I don't see that java.util.Date class checks up to seconds.
Example posted in the previous post proves it. I am able to compare the dates without issues. The problem occurs when I am retrieving dates from database and the comparing them.
Meanwhile, I have done some interesting analysis on this.
As said, the date values are saved as datetime in database. When obtained them in java (code given below), we actually get a java.sql.Timestamp. The dates are then casted to java.util.Date as shown.
Timestamp saves milliseconds values in it's "nanos" field, which is not known to java.util.Date class.
When we call 'after' method on these dates, 'after' method of java.util.Date is called, which don't consider 'nanos' and hence giving the results unexpected.
You may refer the following methods
1. in java.util.Date:
2. in java.sql.Timestamp
So, to achieve the required result, we can do either of the following:
1. Type cast the values into Timestamp on retrieval
OR 2. use getTime() method of java.util.Date method for comparision.
Are we really talking about java.util.Date? I am guessing since you are getting it from DB it is a java.sql.Date. The Date class in sql package is a subclass of one in the util package but it zeros out the hours, minutes, seconds and milliseconds. Use java.sql.Timestamp instead to retain the full precision of time.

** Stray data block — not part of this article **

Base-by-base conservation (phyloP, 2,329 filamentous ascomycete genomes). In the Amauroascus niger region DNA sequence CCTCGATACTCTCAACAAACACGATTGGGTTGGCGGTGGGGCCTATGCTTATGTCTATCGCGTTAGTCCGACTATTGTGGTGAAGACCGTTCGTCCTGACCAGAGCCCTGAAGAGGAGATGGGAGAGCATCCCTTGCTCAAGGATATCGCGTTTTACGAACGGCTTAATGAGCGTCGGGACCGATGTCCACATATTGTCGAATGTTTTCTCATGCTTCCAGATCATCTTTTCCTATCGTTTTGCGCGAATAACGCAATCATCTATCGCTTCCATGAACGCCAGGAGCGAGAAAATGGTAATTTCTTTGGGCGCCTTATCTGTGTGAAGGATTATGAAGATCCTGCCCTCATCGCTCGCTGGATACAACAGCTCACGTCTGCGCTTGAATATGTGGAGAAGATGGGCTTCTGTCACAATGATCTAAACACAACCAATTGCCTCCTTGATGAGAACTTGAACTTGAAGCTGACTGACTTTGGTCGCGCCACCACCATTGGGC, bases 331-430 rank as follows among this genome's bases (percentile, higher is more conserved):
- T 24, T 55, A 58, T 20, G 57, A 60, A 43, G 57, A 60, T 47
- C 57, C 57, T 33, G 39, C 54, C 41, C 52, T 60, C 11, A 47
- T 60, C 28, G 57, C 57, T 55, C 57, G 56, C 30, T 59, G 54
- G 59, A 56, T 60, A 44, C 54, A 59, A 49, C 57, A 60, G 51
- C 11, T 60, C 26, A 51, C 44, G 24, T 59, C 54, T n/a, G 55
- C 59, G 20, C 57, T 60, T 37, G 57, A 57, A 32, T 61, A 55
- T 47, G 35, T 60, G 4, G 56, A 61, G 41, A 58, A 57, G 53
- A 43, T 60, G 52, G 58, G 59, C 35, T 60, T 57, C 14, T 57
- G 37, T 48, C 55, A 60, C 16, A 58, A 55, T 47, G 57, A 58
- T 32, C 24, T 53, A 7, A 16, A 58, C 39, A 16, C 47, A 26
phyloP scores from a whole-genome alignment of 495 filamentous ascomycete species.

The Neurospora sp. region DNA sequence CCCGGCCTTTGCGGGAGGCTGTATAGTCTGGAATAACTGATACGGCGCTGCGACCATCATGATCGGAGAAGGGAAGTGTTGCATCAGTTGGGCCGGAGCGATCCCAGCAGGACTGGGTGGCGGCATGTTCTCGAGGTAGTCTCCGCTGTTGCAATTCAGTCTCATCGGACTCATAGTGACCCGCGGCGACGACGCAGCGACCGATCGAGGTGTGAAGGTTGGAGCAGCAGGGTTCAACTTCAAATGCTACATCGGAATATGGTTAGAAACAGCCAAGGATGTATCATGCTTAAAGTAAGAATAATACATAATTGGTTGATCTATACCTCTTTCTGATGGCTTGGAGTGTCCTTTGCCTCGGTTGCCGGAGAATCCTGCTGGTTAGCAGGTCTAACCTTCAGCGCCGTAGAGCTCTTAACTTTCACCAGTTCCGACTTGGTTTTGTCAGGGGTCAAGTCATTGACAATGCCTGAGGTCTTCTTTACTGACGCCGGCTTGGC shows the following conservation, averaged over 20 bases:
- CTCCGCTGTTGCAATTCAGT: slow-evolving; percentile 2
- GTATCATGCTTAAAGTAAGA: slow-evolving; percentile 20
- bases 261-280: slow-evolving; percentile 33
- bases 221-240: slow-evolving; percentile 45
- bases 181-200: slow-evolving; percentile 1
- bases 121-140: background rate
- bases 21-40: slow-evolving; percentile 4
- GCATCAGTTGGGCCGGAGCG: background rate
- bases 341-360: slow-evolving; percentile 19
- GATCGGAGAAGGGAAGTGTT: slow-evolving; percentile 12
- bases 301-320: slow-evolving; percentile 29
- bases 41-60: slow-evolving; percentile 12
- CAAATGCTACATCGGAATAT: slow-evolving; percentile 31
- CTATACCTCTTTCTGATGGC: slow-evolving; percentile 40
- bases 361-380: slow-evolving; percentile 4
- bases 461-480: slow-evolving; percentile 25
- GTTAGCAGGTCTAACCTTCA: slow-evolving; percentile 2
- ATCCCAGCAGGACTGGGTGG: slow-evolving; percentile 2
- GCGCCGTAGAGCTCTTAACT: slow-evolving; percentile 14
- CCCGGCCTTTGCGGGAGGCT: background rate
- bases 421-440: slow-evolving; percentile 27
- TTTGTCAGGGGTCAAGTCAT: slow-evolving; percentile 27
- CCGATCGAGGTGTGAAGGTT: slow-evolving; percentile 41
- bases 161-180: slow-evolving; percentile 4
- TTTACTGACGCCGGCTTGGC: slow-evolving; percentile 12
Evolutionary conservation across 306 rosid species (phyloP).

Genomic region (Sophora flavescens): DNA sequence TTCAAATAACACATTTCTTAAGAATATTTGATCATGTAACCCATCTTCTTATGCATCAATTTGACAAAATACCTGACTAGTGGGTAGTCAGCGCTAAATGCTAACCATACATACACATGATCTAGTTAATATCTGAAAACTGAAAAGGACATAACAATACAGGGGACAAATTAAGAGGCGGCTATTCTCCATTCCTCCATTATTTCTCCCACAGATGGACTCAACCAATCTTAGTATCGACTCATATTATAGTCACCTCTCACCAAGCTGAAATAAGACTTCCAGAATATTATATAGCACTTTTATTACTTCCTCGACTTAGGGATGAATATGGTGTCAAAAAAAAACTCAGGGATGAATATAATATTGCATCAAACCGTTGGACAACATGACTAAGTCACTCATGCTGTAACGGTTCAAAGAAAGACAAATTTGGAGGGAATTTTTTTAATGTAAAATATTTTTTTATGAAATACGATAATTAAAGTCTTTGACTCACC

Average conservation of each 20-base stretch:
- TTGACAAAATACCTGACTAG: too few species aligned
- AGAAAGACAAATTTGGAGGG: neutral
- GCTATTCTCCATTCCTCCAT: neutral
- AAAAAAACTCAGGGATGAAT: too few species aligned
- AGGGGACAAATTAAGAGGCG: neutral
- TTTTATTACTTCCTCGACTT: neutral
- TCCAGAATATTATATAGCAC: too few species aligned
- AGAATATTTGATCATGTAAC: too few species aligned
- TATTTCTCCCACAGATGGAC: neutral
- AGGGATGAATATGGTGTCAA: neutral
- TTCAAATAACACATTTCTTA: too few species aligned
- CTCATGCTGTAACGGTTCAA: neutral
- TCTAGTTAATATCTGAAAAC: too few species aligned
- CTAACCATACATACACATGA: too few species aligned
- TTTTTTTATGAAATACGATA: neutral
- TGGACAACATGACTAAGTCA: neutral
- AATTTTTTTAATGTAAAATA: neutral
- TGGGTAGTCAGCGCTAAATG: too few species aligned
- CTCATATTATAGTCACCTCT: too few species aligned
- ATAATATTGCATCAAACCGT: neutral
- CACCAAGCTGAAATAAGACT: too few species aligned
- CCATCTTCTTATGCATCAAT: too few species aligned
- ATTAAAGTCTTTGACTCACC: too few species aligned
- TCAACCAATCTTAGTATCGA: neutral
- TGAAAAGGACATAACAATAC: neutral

Joined: Mar 07, 2009
Vijitha Kumara wrote:
Ketan Mohite wrote:I don't see that java.util.Date class checks up to seconds.
Yes, It does.You can try it simply running following code inside a main method,
If you uncomment the commented lines you will get the output true, otherwise false (i.e: second Date object is one second after the first one).
That hardly proves your point. Look at the javadoc for java.util.Date it clearly states that Date has millisecond precision. The reason that you get true in your example is that the your computer is running fast enough two create two Date objects in the same millisecond, since the Date is precise up to millisecond only they are equal. Millisecond may seem very short to you but to your computer it is quite a long time period.
Joined: Feb 14, 2006
I meant to say that java.util.Date class also checks milliseconds, not just upto seconds.
In your code, you can reduce the sleep period and check the same.
Joined: Feb 14, 2006
Thanks for the responses guys. I understand the cause of the issue that I was facing, and commented the same in my second post.